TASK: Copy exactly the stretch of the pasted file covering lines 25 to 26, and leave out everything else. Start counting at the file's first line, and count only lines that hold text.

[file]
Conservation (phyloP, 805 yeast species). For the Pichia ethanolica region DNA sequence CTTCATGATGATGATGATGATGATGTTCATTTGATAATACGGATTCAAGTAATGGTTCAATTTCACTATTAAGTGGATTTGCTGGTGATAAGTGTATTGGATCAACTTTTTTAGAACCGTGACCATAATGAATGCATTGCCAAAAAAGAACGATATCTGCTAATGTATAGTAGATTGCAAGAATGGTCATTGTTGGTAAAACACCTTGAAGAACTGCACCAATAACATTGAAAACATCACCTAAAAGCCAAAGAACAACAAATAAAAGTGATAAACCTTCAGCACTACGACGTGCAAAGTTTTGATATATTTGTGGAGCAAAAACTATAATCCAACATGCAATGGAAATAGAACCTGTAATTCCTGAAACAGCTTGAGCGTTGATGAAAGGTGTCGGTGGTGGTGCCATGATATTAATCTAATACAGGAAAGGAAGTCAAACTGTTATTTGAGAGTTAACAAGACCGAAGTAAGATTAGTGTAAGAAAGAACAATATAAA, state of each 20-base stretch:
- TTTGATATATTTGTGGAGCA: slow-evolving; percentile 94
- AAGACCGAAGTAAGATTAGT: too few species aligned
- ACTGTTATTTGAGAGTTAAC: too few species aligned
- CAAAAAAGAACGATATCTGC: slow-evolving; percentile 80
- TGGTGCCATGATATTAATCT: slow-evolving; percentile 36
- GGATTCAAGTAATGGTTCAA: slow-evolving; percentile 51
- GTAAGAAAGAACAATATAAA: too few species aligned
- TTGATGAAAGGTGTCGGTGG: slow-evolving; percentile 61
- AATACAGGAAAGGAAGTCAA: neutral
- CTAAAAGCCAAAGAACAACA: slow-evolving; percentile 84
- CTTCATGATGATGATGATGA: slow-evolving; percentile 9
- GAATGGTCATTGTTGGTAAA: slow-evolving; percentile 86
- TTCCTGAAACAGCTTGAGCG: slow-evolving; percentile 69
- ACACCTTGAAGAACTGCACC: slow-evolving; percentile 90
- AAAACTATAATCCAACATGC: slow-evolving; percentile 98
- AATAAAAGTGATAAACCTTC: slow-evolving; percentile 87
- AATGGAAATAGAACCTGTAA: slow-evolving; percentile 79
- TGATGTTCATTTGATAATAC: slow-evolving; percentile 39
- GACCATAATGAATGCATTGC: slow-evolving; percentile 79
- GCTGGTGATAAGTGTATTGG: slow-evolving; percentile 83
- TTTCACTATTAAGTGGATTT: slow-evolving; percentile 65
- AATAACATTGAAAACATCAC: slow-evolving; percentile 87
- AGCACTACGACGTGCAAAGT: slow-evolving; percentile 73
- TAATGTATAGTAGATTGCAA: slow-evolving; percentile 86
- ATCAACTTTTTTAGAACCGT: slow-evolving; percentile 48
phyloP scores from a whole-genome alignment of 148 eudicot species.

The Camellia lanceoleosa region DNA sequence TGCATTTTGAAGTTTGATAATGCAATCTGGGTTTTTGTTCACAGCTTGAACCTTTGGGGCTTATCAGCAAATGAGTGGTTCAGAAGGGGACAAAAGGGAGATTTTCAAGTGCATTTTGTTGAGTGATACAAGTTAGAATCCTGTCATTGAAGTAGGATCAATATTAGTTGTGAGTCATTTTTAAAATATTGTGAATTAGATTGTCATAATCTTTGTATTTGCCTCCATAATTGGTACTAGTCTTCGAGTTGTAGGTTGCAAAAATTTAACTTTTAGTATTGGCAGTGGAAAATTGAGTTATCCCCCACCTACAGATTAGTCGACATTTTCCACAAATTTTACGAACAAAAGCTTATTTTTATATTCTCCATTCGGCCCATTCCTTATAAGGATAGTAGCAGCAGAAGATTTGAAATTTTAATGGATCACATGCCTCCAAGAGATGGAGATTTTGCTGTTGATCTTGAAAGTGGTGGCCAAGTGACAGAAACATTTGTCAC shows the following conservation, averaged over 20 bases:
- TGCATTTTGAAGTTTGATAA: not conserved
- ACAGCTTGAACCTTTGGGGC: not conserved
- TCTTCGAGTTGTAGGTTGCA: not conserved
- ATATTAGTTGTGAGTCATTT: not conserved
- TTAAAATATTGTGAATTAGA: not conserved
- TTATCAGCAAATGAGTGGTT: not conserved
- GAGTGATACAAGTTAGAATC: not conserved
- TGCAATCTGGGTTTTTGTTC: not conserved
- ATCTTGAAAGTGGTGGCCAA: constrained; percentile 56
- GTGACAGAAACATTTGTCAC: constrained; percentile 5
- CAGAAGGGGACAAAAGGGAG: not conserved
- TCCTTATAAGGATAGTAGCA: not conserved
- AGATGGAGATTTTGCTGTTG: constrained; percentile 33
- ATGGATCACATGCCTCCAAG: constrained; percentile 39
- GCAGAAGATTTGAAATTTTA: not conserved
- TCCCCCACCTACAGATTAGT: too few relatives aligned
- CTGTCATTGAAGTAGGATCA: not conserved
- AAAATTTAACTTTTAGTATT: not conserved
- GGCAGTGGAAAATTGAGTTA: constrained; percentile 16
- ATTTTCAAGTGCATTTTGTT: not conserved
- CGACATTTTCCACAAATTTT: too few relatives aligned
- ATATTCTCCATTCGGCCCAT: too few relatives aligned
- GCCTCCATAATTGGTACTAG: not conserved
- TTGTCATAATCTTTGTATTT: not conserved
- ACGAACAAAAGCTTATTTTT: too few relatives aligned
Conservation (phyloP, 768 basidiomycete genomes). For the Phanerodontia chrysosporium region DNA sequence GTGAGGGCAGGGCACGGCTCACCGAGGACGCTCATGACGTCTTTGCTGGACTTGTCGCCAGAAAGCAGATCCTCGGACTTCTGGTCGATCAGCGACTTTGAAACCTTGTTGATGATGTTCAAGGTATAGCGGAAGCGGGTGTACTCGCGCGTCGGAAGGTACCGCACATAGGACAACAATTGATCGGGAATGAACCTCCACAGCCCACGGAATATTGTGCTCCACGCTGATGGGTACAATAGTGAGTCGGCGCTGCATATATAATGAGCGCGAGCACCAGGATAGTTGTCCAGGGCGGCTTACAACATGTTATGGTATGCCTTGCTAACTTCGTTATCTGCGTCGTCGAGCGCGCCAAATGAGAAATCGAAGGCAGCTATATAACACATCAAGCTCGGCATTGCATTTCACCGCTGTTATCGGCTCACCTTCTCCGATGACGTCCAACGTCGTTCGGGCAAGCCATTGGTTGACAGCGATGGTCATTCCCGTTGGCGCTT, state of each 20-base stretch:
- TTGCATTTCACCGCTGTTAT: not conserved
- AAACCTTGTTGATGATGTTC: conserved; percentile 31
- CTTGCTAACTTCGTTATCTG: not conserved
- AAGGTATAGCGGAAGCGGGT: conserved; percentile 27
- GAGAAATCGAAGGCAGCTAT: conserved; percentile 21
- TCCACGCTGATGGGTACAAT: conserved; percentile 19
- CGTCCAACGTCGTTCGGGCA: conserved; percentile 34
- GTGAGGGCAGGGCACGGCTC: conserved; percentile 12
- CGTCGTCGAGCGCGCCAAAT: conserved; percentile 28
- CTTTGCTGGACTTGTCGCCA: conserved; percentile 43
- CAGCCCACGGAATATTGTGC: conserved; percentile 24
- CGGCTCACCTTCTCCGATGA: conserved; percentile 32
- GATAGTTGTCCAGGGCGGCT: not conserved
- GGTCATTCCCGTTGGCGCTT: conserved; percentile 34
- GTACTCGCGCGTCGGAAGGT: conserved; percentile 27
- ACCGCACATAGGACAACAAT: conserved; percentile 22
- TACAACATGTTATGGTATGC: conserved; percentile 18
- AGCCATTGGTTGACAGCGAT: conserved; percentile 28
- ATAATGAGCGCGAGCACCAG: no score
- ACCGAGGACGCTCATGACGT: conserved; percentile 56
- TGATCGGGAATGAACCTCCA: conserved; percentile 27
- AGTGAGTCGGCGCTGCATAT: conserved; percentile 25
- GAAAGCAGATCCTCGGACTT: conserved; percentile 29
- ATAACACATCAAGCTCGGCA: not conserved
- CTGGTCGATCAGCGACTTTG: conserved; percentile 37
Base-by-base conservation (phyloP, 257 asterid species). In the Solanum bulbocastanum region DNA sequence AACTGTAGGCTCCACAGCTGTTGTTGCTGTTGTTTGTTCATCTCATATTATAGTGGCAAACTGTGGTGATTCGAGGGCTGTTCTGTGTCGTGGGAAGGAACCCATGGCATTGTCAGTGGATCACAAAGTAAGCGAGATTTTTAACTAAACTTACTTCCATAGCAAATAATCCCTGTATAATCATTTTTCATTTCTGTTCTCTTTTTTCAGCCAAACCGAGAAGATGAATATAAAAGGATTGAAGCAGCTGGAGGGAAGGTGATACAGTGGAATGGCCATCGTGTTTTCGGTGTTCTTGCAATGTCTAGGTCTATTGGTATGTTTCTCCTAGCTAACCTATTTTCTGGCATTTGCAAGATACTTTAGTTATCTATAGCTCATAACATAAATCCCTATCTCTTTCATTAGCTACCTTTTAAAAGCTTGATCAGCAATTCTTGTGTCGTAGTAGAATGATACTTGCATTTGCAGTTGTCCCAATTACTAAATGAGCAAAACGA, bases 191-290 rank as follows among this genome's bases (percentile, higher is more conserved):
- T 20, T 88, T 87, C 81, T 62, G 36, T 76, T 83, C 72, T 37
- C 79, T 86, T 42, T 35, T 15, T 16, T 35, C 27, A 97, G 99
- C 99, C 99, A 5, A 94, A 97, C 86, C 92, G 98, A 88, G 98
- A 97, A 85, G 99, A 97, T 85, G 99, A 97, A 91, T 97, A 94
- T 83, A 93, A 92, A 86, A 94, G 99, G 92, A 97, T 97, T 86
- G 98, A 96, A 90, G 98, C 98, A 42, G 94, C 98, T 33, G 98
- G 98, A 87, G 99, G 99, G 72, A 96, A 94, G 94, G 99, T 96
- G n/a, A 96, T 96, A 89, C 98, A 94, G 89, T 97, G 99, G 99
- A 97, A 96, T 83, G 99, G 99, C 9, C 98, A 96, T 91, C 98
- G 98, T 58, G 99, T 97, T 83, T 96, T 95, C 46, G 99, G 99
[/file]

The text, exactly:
- TAATGTATAGTAGATTGCAA: slow-evolving; percentile 86
- ATCAACTTTTTTAGAACCGT: slow-evolving; percentile 48